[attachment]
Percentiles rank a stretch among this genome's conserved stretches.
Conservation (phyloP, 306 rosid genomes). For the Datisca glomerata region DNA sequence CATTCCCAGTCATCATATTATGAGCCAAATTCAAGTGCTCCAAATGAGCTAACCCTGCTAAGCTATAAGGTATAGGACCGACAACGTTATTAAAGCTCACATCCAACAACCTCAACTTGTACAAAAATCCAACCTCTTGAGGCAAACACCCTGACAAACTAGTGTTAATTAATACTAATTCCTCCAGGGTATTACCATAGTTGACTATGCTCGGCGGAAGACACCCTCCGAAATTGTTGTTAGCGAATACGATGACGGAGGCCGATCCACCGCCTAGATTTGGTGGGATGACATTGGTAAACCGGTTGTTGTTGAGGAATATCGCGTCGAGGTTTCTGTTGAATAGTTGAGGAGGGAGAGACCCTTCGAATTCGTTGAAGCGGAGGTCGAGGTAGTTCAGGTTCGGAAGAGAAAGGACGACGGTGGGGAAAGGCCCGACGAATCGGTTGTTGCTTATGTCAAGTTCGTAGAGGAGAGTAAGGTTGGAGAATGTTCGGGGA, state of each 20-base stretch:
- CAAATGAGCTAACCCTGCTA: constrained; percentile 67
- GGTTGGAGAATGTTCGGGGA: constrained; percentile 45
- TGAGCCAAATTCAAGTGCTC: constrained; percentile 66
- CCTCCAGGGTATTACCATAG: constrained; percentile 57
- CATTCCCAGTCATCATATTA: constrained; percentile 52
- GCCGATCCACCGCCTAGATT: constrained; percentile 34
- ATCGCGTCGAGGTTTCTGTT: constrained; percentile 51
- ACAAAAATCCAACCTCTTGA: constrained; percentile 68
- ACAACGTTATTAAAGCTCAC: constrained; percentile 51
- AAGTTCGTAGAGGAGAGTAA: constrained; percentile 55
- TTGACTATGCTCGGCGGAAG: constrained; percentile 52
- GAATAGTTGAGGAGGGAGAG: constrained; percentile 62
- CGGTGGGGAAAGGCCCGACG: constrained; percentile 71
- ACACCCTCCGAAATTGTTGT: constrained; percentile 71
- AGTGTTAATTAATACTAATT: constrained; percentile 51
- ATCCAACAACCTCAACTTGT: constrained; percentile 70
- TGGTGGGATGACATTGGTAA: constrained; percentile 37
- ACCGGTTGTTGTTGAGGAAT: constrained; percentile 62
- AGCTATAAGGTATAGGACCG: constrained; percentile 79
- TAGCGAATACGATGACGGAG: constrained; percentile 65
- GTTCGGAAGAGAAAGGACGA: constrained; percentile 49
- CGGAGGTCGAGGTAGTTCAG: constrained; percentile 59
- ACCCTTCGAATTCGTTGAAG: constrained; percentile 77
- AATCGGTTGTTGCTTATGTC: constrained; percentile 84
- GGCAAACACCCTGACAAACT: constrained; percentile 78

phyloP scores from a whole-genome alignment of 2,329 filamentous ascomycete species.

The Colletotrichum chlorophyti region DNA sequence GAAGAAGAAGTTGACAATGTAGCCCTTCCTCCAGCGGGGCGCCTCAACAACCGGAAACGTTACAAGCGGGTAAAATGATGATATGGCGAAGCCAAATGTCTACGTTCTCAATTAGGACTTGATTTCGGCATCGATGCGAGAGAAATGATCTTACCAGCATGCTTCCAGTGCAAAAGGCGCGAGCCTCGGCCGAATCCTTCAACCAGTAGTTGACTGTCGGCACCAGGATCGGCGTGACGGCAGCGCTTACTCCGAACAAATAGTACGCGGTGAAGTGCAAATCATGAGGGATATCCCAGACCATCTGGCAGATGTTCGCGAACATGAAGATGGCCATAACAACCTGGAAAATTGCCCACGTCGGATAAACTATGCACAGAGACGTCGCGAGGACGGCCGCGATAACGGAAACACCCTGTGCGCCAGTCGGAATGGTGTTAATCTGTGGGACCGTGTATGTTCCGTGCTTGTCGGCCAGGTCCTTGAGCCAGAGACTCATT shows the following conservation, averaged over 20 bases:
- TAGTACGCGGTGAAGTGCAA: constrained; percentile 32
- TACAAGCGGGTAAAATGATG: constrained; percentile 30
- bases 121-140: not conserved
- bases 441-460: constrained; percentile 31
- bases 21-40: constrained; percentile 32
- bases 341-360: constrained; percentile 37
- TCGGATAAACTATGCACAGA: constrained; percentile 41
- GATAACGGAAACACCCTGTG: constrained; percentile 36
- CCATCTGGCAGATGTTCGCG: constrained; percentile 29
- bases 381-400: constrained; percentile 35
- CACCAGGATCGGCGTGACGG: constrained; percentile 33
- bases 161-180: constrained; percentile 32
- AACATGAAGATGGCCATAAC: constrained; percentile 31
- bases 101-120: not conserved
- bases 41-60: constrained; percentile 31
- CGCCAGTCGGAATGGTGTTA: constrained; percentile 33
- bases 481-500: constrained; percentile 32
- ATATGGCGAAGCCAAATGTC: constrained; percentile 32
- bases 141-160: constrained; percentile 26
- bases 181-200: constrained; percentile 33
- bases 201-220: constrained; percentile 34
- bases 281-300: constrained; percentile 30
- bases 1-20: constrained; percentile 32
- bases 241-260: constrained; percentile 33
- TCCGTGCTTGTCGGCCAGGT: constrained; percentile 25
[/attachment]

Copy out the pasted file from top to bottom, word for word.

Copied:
Percentiles rank a stretch among this genome's conserved stretches.
Conservation (phyloP, 306 rosid genomes). For the Datisca glomerata region DNA sequence CATTCCCAGTCATCATATTATGAGCCAAATTCAAGTGCTCCAAATGAGCTAACCCTGCTAAGCTATAAGGTATAGGACCGACAACGTTATTAAAGCTCACATCCAACAACCTCAACTTGTACAAAAATCCAACCTCTTGAGGCAAACACCCTGACAAACTAGTGTTAATTAATACTAATTCCTCCAGGGTATTACCATAGTTGACTATGCTCGGCGGAAGACACCCTCCGAAATTGTTGTTAGCGAATACGATGACGGAGGCCGATCCACCGCCTAGATTTGGTGGGATGACATTGGTAAACCGGTTGTTGTTGAGGAATATCGCGTCGAGGTTTCTGTTGAATAGTTGAGGAGGGAGAGACCCTTCGAATTCGTTGAAGCGGAGGTCGAGGTAGTTCAGGTTCGGAAGAGAAAGGACGACGGTGGGGAAAGGCCCGACGAATCGGTTGTTGCTTATGTCAAGTTCGTAGAGGAGAGTAAGGTTGGAGAATGTTCGGGGA, state of each 20-base stretch:
- CAAATGAGCTAACCCTGCTA: constrained; percentile 67
- GGTTGGAGAATGTTCGGGGA: constrained; percentile 45
- TGAGCCAAATTCAAGTGCTC: constrained; percentile 66
- CCTCCAGGGTATTACCATAG: constrained; percentile 57
- CATTCCCAGTCATCATATTA: constrained; percentile 52
- GCCGATCCACCGCCTAGATT: constrained; percentile 34
- ATCGCGTCGAGGTTTCTGTT: constrained; percentile 51
- ACAAAAATCCAACCTCTTGA: constrained; percentile 68
- ACAACGTTATTAAAGCTCAC: constrained; percentile 51
- AAGTTCGTAGAGGAGAGTAA: constrained; percentile 55
- TTGACTATGCTCGGCGGAAG: constrained; percentile 52
- GAATAGTTGAGGAGGGAGAG: constrained; percentile 62
- CGGTGGGGAAAGGCCCGACG: constrained; percentile 71
- ACACCCTCCGAAATTGTTGT: constrained; percentile 71
- AGTGTTAATTAATACTAATT: constrained; percentile 51
- ATCCAACAACCTCAACTTGT: constrained; percentile 70
- TGGTGGGATGACATTGGTAA: constrained; percentile 37
- ACCGGTTGTTGTTGAGGAAT: constrained; percentile 62
- AGCTATAAGGTATAGGACCG: constrained; percentile 79
- TAGCGAATACGATGACGGAG: constrained; percentile 65
- GTTCGGAAGAGAAAGGACGA: constrained; percentile 49
- CGGAGGTCGAGGTAGTTCAG: constrained; percentile 59
- ACCCTTCGAATTCGTTGAAG: constrained; percentile 77
- AATCGGTTGTTGCTTATGTC: constrained; percentile 84
- GGCAAACACCCTGACAAACT: constrained; percentile 78

phyloP scores from a whole-genome alignment of 2,329 filamentous ascomycete species.

The Colletotrichum chlorophyti region DNA sequence GAAGAAGAAGTTGACAATGTAGCCCTTCCTCCAGCGGGGCGCCTCAACAACCGGAAACGTTACAAGCGGGTAAAATGATGATATGGCGAAGCCAAATGTCTACGTTCTCAATTAGGACTTGATTTCGGCATCGATGCGAGAGAAATGATCTTACCAGCATGCTTCCAGTGCAAAAGGCGCGAGCCTCGGCCGAATCCTTCAACCAGTAGTTGACTGTCGGCACCAGGATCGGCGTGACGGCAGCGCTTACTCCGAACAAATAGTACGCGGTGAAGTGCAAATCATGAGGGATATCCCAGACCATCTGGCAGATGTTCGCGAACATGAAGATGGCCATAACAACCTGGAAAATTGCCCACGTCGGATAAACTATGCACAGAGACGTCGCGAGGACGGCCGCGATAACGGAAACACCCTGTGCGCCAGTCGGAATGGTGTTAATCTGTGGGACCGTGTATGTTCCGTGCTTGTCGGCCAGGTCCTTGAGCCAGAGACTCATT shows the following conservation, averaged over 20 bases:
- TAGTACGCGGTGAAGTGCAA: constrained; percentile 32
- TACAAGCGGGTAAAATGATG: constrained; percentile 30
- bases 121-140: not conserved
- bases 441-460: constrained; percentile 31
- bases 21-40: constrained; percentile 32
- bases 341-360: constrained; percentile 37
- TCGGATAAACTATGCACAGA: constrained; percentile 41
- GATAACGGAAACACCCTGTG: constrained; percentile 36
- CCATCTGGCAGATGTTCGCG: constrained; percentile 29
- bases 381-400: constrained; percentile 35
- CACCAGGATCGGCGTGACGG: constrained; percentile 33
- bases 161-180: constrained; percentile 32
- AACATGAAGATGGCCATAAC: constrained; percentile 31
- bases 101-120: not conserved
- bases 41-60: constrained; percentile 31
- CGCCAGTCGGAATGGTGTTA: constrained; percentile 33
- bases 481-500: constrained; percentile 32
- ATATGGCGAAGCCAAATGTC: constrained; percentile 32
- bases 141-160: constrained; percentile 26
- bases 181-200: constrained; percentile 33
- bases 201-220: constrained; percentile 34
- bases 281-300: constrained; percentile 30
- bases 1-20: constrained; percentile 32
- bases 241-260: constrained; percentile 33
- TCCGTGCTTGTCGGCCAGGT: constrained; percentile 25